Enough of my paranoia though. The really intriguing question is this: why was Ms X knocking on my door? I suppose I could IM her and ask, but the answer would most likely be something boring like “I was just passing”. Better that I keep it a mystery, and wait to see if she comes back.

Hot Chicks with lawyers

In my high-minded discussion of the ethics of blogging I overlooked one obvious hazard of casually appropriating the private details of other people’s lives; getting sued.

That truth has found Jay Louis though, now that he’s on the receiving end of a lawsuit in connection with the book of his blog “Hot Chicks with Douchebags“. It’s interesting that he wasn’t sued over the website itself, presumably because potential plaintiffs need a defendant with some serious money, like publisher Simon & Schuster, before they can persuade a lawyer to take on the case.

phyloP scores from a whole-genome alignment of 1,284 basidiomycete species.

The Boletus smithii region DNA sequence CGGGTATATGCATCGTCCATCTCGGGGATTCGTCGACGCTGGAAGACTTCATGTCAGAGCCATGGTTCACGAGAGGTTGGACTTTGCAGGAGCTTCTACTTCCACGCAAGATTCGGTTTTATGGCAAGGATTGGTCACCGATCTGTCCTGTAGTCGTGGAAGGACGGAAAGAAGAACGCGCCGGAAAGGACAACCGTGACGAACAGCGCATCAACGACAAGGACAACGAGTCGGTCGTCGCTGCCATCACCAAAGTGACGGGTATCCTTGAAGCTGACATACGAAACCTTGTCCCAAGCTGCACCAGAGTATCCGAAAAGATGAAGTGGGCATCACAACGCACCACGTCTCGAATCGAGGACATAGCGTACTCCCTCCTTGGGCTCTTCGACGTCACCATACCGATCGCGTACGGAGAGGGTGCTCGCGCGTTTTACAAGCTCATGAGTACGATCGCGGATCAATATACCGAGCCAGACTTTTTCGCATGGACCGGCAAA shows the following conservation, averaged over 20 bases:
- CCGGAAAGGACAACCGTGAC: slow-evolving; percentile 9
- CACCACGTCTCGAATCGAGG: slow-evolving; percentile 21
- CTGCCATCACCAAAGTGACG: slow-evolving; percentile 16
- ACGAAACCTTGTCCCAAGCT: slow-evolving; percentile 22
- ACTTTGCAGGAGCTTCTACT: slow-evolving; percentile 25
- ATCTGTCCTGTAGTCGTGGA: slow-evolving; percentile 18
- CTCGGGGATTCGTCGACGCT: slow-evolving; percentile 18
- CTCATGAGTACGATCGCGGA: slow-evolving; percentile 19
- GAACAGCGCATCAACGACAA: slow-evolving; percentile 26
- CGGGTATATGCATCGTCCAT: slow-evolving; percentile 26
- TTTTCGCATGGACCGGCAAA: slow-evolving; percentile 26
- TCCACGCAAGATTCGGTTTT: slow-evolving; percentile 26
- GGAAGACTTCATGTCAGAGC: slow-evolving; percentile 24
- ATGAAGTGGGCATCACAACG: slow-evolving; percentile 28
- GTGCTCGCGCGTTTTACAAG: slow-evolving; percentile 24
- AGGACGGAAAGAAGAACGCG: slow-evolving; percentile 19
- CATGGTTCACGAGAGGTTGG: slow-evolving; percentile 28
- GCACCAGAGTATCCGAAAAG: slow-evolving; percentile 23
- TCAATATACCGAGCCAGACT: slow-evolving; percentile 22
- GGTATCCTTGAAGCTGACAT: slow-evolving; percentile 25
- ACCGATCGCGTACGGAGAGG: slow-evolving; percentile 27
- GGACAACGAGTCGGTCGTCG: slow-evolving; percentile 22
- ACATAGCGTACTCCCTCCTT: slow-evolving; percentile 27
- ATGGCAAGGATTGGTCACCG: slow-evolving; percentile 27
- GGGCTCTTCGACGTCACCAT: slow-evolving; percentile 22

I can’t see the suit succeeding, since even someone like me, whose knowledge of the US legal system is entirely based on watching “LA Law” and “Ally McBeal“, knows that the First Amendment protects the right to shower ridicule on your fellow citizens. I guess the claimants – who allege that their appearance in the book has left them needing medical treatment and psychological therapy – are hoping that S&S will settle out of court to avoid the bad publicity. (Or perhaps not; I had it in my mind that Simon and Schuster were a classy operation, but they do publish literary gems like the “Douchebag” book and “Hooking up with Tila Tequila“, so I may be mistaken).